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    ABSTRACT: Background: Patient demographics and outcomes may influence patient satisfaction. We aim to investigate the relationship between postoperative complications and survey-based satisfaction in the context of payer status. Methods: Institutional data were used to identify major complication occurrence and linked to patient satisfaction surveys. The impact of complication occurrence on satisfaction was investigated and stratified by payer status. Results: In all, 1,597 encounters were identified with an 18% major complication rate. Satisfaction scores in specific domains were significantly more likely to be above the median for patients without complications (P < .01) and for payer status Medicaid/low income (P < .05). In sensitivity analyses, we found no significant interactions among payer status, complications, and satisfaction scores. Conclusions: Significant differences exist for individual satisfaction survey domains between patients with and without major postoperative complications and by payer status. Payer status was not found to have an impact on the intersection of major complications and patient satisfaction.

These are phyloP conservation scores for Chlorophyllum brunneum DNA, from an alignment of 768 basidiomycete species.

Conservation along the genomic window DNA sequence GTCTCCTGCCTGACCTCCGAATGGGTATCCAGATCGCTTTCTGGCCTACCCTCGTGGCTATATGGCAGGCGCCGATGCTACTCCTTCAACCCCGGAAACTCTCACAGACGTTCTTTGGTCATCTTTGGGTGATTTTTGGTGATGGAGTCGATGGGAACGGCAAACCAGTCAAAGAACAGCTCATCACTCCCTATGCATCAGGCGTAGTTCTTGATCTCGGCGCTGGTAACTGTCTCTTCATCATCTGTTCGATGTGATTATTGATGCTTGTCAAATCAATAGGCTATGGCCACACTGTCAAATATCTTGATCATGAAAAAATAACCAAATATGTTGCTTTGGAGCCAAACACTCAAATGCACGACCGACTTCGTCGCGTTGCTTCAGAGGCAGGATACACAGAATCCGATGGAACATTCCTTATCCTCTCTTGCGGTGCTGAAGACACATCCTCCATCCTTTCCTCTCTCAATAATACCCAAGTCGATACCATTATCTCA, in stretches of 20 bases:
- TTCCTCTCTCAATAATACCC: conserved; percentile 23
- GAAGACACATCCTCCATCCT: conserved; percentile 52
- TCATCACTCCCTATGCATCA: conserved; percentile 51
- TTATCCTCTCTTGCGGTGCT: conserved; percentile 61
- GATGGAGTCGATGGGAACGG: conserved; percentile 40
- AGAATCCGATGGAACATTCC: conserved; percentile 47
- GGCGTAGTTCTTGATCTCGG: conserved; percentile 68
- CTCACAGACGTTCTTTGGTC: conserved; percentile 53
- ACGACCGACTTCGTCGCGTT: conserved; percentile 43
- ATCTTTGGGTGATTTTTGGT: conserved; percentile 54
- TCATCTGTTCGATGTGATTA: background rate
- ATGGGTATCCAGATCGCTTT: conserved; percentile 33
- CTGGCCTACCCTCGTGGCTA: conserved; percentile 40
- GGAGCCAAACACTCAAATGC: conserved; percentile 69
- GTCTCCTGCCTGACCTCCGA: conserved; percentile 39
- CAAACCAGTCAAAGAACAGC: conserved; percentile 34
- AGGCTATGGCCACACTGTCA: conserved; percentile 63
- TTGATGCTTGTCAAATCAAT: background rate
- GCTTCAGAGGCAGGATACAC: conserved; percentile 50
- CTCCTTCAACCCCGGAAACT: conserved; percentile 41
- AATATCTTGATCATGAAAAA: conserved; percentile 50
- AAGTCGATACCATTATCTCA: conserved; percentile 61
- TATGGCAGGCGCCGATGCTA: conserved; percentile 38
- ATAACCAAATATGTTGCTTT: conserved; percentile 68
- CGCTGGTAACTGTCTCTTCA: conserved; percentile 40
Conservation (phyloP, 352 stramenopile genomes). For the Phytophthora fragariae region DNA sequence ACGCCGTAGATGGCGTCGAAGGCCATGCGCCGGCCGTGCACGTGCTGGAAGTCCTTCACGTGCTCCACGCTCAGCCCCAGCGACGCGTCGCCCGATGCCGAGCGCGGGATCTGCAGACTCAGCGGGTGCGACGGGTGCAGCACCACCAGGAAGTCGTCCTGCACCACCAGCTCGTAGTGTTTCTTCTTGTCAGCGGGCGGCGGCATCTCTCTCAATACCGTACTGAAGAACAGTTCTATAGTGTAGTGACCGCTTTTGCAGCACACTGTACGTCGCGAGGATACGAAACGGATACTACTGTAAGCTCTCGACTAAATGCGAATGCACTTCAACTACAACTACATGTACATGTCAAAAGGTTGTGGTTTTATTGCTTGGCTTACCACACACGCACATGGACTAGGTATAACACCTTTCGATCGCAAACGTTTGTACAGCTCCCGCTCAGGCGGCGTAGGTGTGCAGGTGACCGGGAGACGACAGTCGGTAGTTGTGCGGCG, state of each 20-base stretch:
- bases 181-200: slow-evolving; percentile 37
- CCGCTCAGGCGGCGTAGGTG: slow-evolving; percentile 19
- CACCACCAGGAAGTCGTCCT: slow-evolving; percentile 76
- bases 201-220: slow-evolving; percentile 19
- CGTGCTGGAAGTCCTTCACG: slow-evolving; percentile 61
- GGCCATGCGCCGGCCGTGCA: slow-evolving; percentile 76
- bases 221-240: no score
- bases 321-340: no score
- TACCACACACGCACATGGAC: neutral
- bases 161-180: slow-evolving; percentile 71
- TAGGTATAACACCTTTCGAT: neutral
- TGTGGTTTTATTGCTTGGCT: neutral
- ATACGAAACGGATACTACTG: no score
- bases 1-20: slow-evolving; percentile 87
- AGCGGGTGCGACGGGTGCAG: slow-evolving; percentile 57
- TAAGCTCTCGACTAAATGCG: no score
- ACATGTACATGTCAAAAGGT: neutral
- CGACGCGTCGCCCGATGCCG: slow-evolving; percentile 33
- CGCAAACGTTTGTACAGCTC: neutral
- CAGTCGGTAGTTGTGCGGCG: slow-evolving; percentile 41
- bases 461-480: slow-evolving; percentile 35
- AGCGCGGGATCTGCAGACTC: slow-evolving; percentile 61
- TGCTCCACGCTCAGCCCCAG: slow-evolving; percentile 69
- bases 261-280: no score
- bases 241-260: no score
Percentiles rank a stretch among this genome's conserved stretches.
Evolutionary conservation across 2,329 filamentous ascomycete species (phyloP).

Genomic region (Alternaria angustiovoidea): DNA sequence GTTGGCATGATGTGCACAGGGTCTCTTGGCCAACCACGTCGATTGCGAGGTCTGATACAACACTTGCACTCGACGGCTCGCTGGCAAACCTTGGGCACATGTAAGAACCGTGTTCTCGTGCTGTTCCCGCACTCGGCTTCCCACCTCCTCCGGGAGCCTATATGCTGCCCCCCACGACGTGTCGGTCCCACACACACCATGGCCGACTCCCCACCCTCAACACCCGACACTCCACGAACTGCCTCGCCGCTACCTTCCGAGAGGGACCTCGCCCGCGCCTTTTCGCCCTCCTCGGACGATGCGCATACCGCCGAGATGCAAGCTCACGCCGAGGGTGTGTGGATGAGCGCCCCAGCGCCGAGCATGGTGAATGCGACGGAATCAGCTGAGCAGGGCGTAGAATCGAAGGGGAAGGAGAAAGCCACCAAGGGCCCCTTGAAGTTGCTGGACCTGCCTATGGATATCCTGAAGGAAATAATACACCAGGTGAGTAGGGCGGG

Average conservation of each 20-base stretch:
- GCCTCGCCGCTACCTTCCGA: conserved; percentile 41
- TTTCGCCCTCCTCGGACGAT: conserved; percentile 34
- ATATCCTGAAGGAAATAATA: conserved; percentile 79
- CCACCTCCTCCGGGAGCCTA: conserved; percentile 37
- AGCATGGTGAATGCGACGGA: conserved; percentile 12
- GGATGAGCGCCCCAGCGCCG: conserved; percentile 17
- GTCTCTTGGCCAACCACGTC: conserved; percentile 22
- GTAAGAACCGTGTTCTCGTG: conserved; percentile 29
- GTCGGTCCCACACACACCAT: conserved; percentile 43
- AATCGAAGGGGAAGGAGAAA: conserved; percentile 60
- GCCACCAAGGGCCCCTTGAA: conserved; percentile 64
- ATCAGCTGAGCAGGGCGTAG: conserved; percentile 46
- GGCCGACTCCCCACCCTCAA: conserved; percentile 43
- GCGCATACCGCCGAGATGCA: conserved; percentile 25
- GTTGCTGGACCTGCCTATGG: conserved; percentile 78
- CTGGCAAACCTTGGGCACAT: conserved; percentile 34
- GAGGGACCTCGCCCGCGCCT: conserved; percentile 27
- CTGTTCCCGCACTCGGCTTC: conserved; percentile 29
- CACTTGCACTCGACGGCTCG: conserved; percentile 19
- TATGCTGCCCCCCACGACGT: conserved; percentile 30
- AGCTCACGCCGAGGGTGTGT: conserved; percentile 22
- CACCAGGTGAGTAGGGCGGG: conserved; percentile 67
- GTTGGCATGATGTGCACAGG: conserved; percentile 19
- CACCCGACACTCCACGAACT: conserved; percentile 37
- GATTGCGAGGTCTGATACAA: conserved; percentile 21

American journal of surgery 11/2015; DOI:10.1016/j.amjsurg.2015.08.026
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    ABSTRACT: In his presidential address to the Southwestern Surgical Congress, he examines surgery as a profession from three different perspectives: his experience as a patient, a surgeon, and a photographer. He uses photography to illustrate the importance of perspective and illumination. He respectfully suggests that we should consciously choose to reframe the profession from a different perspective that accurately reflects its beauty. He also advises that we take effort to shine a gentle, soft light on the profession, a light that will reveal the beauty, the true beauty, of the profession. And finally, he submits that it is our responsibility to consciously and faithfully maintain and defend the profession from enemies inside and outside its borders.